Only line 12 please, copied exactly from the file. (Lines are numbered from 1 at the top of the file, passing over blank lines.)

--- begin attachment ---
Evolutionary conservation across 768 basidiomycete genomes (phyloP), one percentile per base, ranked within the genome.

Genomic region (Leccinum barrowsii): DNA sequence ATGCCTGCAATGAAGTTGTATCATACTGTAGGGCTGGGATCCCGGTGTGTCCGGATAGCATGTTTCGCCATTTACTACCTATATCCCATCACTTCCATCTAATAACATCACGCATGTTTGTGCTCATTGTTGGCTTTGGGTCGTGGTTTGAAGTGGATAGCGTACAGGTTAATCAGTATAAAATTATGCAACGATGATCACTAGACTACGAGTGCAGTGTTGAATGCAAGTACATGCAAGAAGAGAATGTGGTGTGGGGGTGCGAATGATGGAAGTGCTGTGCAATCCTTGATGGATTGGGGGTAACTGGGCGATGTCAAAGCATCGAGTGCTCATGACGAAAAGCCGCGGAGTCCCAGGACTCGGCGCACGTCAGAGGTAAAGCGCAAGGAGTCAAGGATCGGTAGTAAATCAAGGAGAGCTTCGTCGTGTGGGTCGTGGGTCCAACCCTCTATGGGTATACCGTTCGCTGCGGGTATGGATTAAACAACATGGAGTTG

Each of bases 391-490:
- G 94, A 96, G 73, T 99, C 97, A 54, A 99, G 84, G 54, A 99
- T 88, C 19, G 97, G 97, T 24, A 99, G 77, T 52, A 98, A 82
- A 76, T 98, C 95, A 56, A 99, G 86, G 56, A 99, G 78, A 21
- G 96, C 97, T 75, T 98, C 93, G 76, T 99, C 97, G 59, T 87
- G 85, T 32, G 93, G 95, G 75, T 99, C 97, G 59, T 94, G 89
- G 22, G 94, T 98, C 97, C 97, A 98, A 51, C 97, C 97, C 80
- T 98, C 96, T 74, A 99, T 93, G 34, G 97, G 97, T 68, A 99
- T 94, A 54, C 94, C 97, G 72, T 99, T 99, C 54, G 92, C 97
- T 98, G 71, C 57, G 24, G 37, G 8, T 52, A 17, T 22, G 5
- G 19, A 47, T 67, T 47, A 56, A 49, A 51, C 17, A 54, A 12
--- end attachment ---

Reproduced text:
- T 98, G 71, C 57, G 24, G 37, G 8, T 52, A 17, T 22, G 5